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Dutch Drug Cafe Ban Puts British Noses Out Of Joint

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After Years Of Tolerance, Foreigners Are To Be Excluded From Amsterdam's
Cannabis Shops

THOUSANDS of Britons who flock to the cannabis cafes of Amsterdam each year
may be left stone cold by Dutch government plans to end "drug tourism". The
Netherlands' conservative Government has just unveiled a scheme to restrict
access to the country's drug-selling coffee shops to Dutch residents only.
Coffee shops would be restricted to members, with membership permits sold
only to local people.

The Dutch city is renowned as the drugs capital of Europe, having become
the destination of choice for revellers looking for the high life. Hundreds
of coffee shops openly offer menus for different types of resin and grass.
However, the Government is keen to clean up the country's image and has
been under pressure from its more puritanical neighbours, particularly
France and Germany, whose citizens flock across the Dutch border to buy
cannabis.

"We are willing to do something about tourists and foreigners buying
hashish in coffee shops. One option is having permits for customers, and
then you don't give permits to foreigners," a spokesman for the Justice
Ministry said.

The announcement has dismayed Britain's normally laid-back cannabis-users.
"We are devastated," Alan Buffry, of the Legalise Cannabis Alliance, said.
"It's always been a refuge where you can smoke and relax without having to
look over your shoulder. It was like a holiday from the police."

The proposals have also triggered vehement protests from the Dutch coffee
shops, which are fully licensed by local authorities and pay millions of
pounds in tax. "It's totally ridiculous. The minister is stupid. If this
system comes in, all the tourists will buy from criminals in the street,"
Arjan Roskam, of the Union of Cannabis Retailers, said.

The plans, which are to be confirmed by Christmas, were put forward by Piet
Hein Donner, the Justice Minister, during a visit to Germany, which has
criticised the Netherlands for not doing enough in the war on drugs.

The proposals are aimed specifically at curbing cross-border
drug-trafficking. German dealers, for example, drive across the
uncontrolled border, stock up at coffee shops and then return.

About 60 per cent of sales at coffee shops near the German border are to
Germans, while in Amsterdam in summer about 40 per cent of coffee-shop
trade is with tourists.

Local authorities are responsible for licensing coffee shops and it will be
up to them to implement the scheme. The Association of Dutch Municipalities
said that it would wait for the full publication of the plans before
commenting. The authorities have already closed some of the less
respectable coffee shops and restricted sales to 5 grams of cannabis to
each customer at a time. Shops have to limit their stock to 500 grams.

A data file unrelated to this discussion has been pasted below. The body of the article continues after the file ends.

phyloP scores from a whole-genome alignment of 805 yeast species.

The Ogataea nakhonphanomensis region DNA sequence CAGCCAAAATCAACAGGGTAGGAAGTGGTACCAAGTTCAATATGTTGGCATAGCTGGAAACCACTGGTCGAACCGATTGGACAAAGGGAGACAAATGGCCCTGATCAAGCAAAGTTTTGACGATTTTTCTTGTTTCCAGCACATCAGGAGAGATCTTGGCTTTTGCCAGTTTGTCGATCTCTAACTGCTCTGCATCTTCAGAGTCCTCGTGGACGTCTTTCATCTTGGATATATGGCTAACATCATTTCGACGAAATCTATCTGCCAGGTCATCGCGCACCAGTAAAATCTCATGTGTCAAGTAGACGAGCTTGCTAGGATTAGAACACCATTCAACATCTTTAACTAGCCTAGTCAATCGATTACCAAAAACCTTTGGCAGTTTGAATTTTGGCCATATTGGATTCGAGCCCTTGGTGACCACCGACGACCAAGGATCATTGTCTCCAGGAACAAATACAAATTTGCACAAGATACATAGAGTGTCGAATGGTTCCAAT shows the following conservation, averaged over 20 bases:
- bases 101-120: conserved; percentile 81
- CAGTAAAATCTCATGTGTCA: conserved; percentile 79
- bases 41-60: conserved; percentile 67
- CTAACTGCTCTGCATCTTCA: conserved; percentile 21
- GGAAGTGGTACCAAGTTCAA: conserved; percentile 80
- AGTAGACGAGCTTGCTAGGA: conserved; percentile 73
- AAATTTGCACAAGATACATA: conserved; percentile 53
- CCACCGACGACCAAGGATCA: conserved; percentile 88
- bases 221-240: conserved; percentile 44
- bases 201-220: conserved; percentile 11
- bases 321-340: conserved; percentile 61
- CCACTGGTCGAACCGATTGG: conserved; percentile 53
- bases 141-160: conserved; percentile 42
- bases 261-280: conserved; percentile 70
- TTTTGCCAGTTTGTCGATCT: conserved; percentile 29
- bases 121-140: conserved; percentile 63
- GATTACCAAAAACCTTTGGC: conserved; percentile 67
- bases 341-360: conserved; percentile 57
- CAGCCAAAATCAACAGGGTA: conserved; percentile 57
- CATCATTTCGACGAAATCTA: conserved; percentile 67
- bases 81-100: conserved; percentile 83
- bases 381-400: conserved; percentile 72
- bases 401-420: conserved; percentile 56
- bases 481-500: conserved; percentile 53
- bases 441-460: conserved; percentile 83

The conservative Government has said that it wants to halve the number of
coffee shops, which have fallen from a peak of nearly 2,000 in 1997 to 782.
This year, the coffee shops survived a proposed smoking ban in all
restaurants and cafes, which would have wiped them out. The ban was dropped
at the last minute.

Phil Kilvington, editor of Britain's Weed World magazine, was
philosophical. With Britain downgrading cannabis to a Class C drug, he
said: "It's going to be easier to smoke here than go to Amsterdam. It's not
even very high quality there -- you can get better quality here in the UK,
and people are starting to realise that.

"Different smokes, different folks

Nordic countries: Possession and use of soft drugs is illegal

Britain: From January, marijuana, formerly Class B, will become a Class C
drug. Possession carries a maximum term of two years, but most offenders
will get off with a warning

France: Possession of soft drugs risks a heavy fine and a year in prison,
but cannabis users are seldom prosecuted

Germany: Cannabis use is illegal, but those possessing small quantities are
seldom prosecuted

Greece: Users can face prison, but enforcement is lax

Portugal: Cannabis is illegal, but those possessing small amounts are no
longer jailed but are instead given mandatory counselling, and sometimes
community service or a small fine

Switzerland: Cannabis remains illegal, but probably not for long. A
government attempt to decriminalise it narrowly failed, but police still
turn a blind eye to those smoking it in public

Croatia: Prosecution for possession for personal use has ended, but selling
it is punishable by up to 15 years in jail Italy: A 1993 referendum
decriminalised possession of a "minimum daily dose" of marijuana

Belgium: Possession of cannabis was decriminalised in 2002 Spain:
Possession of marijuana for personal use carries no sanction

The Netherlands: Legislation dating back to 1976 decriminalised cannabis.
Consumption and sale of the drug is allowed in coffee shops, with annual
sales about UKP 1.8 billion


Pubdate: Sat, 25 Oct 2003
Source: Times, The (UK)
Copyright: 2003 Times Newspapers Ltd
Contact: letters@thetimes.co.uk
Website: The Times & The Sunday Times